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The Honest Truth: Boring? The real mouth-watering, pupil-dilating vanilla is anything but

© ShutterstockHomemade vanilla cheesecake decorated with vanilla flower
Homemade vanilla cheesecake decorated with vanilla flower

Popular since the 1500s, vanilla is added to everything from ice cream to soft drinks – but how much do you know about the tiny pod with big taste?

Here, food writer and historian Charlotte White shares with Alice Hinds the fascinating history of one of the world’s fave spice.

When did vanilla become popular in the UK?

The spice was brought by the Spanish in the early 16th Century and came at quite a premium so was the reserve of royalty. Queen Elizabeth demanded it be added to all of her food. That would not have been cheap but being Queen has its perks. That would be like me insisting on Chanel No. 5 in all of my meals which, of course, I do!

Is there more than one variety?

Vanilla planifolia is the most cultivated, but pompona and tahitensis are also commonly grown widely.

The ideal growing conditions?

The vanilla orchid grows wild on the periphery of tropical rainforests, but the best soil conditions are thought to be in Madagascar. Bees and hummingbirds only have one day to pollinate the orchid’s short-lived flowers so, when grown commercially, the community steps in to hand-pollinate flowers. There are 80,000 growers in Madagascar and up to 3kg of flowers are pollinated per day by just one worker.

Why is vanilla the second most expensive spice in the world after saffron?

Real vanilla takes time and expertise to grow. Each vanilla vine planted takes five years to produce pods for harvest, cure and condition. When the pods are harvested, they look like runner beans – green and plump. If you buy a cheap vanilla extract, paste or even a pod, that is cheap either because it is not real vanilla or the people who are growing it are not being paid properly to do so.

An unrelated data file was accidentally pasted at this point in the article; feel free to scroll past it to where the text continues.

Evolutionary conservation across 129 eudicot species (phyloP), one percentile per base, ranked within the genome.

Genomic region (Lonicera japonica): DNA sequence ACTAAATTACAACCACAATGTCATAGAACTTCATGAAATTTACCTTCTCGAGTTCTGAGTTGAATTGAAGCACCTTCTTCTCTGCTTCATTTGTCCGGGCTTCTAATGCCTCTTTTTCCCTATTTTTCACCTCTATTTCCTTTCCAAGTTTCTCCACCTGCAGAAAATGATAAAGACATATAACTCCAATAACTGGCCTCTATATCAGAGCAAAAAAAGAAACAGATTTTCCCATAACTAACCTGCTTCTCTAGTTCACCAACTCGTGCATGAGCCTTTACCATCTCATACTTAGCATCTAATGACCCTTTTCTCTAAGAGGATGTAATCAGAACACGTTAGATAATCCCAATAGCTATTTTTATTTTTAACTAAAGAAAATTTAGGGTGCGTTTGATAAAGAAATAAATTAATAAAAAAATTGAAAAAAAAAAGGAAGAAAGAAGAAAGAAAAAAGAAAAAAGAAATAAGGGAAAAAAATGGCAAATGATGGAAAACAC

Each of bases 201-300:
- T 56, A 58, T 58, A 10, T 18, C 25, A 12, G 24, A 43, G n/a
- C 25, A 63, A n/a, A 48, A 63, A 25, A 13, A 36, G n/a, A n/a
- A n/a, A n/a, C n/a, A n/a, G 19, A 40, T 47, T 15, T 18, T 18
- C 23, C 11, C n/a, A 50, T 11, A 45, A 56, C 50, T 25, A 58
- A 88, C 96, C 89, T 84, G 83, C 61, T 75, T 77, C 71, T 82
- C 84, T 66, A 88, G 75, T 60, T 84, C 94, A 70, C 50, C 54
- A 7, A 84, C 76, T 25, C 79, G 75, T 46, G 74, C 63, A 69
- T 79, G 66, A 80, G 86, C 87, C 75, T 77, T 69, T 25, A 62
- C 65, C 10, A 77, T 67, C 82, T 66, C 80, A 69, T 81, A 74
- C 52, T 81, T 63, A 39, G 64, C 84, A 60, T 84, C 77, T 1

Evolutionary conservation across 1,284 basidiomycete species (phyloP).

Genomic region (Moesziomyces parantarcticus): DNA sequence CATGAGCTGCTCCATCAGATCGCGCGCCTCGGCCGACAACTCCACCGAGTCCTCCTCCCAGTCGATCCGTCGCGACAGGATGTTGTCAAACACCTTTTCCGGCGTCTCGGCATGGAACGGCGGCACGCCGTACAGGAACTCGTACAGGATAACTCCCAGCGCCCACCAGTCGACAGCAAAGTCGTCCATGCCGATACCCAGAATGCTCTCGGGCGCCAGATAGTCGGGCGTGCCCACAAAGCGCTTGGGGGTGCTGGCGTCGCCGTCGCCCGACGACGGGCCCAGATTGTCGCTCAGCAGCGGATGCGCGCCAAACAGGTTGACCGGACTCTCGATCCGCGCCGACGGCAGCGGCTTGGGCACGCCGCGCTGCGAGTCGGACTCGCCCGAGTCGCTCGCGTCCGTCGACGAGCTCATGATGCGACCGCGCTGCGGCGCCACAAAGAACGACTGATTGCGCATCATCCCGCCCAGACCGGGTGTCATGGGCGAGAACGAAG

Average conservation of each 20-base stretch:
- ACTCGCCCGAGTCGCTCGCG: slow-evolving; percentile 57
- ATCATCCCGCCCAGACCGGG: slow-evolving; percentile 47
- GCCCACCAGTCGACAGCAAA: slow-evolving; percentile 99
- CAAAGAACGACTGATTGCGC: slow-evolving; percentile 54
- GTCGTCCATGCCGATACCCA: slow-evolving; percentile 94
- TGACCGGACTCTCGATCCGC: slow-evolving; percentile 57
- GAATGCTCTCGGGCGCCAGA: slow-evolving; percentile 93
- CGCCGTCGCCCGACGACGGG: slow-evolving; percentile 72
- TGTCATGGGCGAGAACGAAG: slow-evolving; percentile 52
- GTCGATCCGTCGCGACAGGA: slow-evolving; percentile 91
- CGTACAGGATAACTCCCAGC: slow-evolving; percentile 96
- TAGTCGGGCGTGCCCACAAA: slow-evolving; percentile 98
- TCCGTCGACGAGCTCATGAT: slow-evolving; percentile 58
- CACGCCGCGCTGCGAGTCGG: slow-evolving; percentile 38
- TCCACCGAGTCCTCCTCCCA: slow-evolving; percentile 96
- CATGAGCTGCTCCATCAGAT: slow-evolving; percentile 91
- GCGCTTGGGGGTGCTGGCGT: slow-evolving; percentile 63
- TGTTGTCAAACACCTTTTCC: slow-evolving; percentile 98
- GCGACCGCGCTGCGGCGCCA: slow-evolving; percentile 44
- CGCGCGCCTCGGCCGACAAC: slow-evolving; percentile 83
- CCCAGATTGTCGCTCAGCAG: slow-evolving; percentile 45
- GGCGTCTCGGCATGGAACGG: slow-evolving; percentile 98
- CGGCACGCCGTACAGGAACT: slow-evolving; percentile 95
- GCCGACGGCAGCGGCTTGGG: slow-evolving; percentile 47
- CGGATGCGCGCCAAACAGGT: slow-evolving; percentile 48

Charlotte White (Pic: Laura Palmer)

Is it true that almost everything sold as ‘vanilla flavoured’ doesn’t contain vanilla pod?

Yes. Vanilla is an expensive crop, so we figured out very quickly how to synthesise the flavour. Bakers have been stressing the virtue of “extracts” over “essences” for years but it was a shock to learn how many extracts are poor, watered down versions of the real spice.

Much like olives go through various pressings with the best quality oil coming from those early pressings, and the quality getting progressively less as the process goes on, so the vanilla pods get rinsed repeatedly. There is a trade in pods that have been through the extract making process and have none of their flavour left – these can be bought cheaply and the black seeds scraped out to be added to artificially flavoured products. They call it “exhausted vanilla”.

Why has “vanilla” come to mean boring or unadventurous when it’s so unique?

Artificially flavoured things like that insipid looking ice cream that came in rectangular slabs. They deserved to be called boring. But real vanilla is anything but boring. One smell and your mouth begins to water, your eyes dilate and you sigh. It is the smell of home, of fresh baking and, in our house, we know it as the preferred perfume of Robert Smith, lead singer of The Cure. How could vanilla possibly be boring when it’s worn by such an icon?

How did it become the most popular ice cream flavour?

Vanilla’s rich and creamy floral notes are perfect when used in the dairy industry for ice creams and custards. Historically, we know ice cream was popular in the UK long before we might think it was – it was served at the court of King Charles II and I am sure he was a fan of real vanilla!

The most interesting fact you discovered about vanilla?

When the Europeans brought over the vanilla orchid from its native South America, they could grow the orchid but not make it produce the pod. It took 200 years to figure it out. The person who cracked the code was a 12-year-old enslaved boy working on the property of a botanist on the French island of Réunion. He was freed for his discovery but died destitute because he was given no living or opportunity. It is important to acknowledge the not always pretty history that went into feeding our love of vanilla.

Hear Charlotte’s talk at the Cakes & Desserts Theatre, Foodies Festival, Rouken Glen Park, Glasgow, from August 12-14. Visit